January 2010 -- Monthly Review -- It is now universally recognised within science that humanity is confronting the prospect — if we do not soon change course — of a planetary ecological collapse. Not only is the global ecological crisis becoming more and more severe, with the time in which to address it fast running out, but the dominant environmental strategies are also forms of denial, demonstrably doomed to fail, judging by their own limited objectives. This tragic failure, I will argue, can be attributed to the refusal of the powers that be to address the roots of the ecological problem in capitalist production and the resulting necessity of ecological and social revolution.

Free pamphlet to download: `Cuba -- How the workers and peasants made the revolution'

On January 1, 1959, the hated US-backed Batista dictatorship in Cuba was overthrown by the workers, peasants and students. To mark that momentous occasion Links International Journal of Socialist Renewal is making freely available Resistance Books' Cuba: How the workers and peasants made the revolution, by Chris Slee (2008). Please click HERE to download the pamphlet in pdf format, or read it on screen below. If you would like to purchase a hard copy of the pamphlet, please visit Resistance Books.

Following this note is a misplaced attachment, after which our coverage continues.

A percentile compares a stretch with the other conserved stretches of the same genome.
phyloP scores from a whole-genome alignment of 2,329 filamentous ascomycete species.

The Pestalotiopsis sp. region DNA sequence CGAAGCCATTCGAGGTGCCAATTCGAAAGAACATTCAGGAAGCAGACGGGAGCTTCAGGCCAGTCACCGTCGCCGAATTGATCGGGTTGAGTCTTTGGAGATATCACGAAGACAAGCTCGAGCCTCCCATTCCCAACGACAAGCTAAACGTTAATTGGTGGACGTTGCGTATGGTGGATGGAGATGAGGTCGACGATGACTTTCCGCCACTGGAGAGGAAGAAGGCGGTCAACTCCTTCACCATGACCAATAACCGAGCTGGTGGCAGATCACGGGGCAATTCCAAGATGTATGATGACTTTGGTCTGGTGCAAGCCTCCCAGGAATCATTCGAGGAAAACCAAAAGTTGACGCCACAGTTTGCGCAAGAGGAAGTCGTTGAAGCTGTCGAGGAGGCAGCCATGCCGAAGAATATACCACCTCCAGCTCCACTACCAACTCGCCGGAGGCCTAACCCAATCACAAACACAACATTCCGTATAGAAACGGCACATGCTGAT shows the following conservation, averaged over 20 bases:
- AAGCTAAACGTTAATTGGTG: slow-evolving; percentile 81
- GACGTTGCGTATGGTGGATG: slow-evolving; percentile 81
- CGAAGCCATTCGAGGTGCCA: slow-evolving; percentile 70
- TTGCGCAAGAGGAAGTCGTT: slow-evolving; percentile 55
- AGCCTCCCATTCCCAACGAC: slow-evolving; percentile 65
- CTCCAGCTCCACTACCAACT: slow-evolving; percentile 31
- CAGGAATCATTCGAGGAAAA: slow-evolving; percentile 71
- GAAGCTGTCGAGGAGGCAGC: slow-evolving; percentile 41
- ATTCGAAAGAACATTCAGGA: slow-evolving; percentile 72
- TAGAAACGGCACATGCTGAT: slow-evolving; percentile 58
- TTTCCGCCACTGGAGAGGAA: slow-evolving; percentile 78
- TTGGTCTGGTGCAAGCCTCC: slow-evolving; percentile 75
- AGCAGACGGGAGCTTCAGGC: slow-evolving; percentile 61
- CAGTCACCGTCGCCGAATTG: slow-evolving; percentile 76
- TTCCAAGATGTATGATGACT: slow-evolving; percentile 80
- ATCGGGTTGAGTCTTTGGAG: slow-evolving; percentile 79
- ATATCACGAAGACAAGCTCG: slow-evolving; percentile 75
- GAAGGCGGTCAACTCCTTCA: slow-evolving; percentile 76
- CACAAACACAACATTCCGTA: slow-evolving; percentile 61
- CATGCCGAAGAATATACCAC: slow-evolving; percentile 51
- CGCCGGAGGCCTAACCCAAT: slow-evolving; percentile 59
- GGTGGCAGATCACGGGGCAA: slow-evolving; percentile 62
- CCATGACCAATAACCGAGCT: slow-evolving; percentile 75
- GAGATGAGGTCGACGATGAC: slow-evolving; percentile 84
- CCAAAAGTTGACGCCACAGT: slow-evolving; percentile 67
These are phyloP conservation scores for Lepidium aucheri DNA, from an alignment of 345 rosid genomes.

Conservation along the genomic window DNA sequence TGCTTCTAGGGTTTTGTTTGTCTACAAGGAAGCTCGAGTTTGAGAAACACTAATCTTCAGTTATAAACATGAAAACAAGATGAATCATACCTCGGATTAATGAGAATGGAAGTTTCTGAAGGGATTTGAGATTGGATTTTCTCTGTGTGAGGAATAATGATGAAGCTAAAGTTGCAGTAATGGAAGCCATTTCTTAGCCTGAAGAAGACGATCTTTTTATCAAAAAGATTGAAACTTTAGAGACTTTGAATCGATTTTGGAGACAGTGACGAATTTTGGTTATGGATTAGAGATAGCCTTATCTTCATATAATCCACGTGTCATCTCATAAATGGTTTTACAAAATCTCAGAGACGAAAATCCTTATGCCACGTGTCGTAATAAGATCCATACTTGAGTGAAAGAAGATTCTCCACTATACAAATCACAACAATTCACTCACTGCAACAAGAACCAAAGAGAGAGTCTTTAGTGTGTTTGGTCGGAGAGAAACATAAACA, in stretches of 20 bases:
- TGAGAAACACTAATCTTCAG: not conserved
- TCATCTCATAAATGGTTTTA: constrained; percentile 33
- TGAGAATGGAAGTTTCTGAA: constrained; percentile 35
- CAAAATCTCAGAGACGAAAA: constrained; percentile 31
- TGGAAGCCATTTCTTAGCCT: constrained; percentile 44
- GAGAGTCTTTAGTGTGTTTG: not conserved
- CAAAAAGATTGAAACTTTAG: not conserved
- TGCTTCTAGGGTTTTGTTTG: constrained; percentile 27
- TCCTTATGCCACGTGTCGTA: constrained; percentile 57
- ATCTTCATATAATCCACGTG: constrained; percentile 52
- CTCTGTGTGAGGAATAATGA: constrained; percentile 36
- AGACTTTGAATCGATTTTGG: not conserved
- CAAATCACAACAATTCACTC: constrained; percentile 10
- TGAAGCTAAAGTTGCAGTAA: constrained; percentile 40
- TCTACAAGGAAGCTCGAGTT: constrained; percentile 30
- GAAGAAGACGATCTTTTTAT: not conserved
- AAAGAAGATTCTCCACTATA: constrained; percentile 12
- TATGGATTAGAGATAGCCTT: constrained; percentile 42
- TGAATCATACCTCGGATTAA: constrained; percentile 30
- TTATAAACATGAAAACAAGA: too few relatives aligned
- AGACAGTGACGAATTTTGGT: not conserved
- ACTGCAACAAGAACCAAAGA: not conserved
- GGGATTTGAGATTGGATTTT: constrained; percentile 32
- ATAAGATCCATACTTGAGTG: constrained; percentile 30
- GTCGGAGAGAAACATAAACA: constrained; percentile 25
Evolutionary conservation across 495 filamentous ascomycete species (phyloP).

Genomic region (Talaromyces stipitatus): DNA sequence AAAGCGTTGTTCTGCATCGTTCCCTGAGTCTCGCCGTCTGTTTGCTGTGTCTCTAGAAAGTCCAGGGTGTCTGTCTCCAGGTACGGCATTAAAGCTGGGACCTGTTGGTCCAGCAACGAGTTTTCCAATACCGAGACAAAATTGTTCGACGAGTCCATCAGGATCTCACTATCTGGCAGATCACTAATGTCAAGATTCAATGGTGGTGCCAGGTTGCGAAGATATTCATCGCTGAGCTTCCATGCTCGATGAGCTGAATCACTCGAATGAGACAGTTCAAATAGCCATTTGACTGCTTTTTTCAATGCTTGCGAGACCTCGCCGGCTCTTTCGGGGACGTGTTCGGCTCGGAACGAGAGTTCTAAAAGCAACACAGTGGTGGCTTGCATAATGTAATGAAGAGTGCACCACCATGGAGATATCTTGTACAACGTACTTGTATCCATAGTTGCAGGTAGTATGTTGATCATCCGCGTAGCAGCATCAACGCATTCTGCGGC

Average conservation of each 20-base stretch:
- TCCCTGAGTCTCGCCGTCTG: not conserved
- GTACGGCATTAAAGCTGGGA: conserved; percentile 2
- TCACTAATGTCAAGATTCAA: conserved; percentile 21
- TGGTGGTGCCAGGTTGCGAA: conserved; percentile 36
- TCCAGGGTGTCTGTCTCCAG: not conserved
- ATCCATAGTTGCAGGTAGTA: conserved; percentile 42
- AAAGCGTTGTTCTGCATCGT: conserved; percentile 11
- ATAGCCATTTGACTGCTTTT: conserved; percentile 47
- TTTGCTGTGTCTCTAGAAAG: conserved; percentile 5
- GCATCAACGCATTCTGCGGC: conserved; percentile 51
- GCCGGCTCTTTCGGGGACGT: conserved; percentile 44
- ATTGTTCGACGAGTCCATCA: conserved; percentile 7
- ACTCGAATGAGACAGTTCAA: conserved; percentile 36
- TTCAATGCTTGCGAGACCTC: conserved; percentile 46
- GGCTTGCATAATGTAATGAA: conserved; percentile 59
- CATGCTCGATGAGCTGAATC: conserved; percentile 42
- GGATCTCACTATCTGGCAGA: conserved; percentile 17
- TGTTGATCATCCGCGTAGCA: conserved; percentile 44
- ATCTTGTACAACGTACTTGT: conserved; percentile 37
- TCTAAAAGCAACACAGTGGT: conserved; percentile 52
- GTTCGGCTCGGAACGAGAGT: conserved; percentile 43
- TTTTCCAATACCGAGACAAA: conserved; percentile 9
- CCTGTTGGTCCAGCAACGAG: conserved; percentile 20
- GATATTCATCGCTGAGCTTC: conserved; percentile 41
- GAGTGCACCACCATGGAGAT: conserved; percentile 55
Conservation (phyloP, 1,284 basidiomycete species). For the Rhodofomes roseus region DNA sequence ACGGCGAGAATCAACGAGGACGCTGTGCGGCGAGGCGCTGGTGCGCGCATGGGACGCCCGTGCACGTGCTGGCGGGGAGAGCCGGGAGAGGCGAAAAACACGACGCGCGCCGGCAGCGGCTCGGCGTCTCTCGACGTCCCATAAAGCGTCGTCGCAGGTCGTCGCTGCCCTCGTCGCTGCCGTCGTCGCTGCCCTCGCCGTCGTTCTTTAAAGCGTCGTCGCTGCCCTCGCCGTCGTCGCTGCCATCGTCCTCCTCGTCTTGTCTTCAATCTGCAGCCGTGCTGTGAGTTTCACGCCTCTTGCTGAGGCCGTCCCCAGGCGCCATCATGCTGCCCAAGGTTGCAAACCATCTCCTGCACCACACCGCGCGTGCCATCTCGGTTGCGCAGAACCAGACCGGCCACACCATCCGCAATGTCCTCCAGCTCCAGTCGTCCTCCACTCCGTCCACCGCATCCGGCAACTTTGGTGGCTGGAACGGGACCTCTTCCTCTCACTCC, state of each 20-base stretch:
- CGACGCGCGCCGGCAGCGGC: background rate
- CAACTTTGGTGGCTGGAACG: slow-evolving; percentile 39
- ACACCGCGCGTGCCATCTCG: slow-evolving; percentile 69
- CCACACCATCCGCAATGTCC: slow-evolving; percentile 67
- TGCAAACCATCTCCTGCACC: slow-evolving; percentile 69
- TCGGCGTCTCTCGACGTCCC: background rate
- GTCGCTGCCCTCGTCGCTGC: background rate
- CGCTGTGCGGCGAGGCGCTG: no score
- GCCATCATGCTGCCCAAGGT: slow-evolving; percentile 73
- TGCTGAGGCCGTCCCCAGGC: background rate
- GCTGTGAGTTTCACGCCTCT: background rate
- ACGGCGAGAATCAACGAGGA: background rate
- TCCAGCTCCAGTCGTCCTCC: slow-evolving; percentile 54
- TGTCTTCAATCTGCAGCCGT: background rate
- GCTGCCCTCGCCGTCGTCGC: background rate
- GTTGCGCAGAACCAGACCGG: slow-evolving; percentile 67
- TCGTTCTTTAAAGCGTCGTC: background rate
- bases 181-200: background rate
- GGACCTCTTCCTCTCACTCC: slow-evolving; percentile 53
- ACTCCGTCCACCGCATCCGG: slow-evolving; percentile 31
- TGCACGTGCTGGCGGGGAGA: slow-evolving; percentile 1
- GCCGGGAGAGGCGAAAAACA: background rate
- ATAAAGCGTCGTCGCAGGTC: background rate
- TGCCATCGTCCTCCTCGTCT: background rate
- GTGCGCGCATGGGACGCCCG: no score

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By Chris Slee

January 10, 2010 -- Some left groups claim that the Cuban Revolution was made by a few hundred guerrilla fighters, and that the working class played no role.

For example Ruth Braham, writing in the Socialist Alternative magazine, claims that the Cuban Revolution “entailed a mere 800 armed guerrillas seizing power, again on behalf of the majority but without their active involvement”.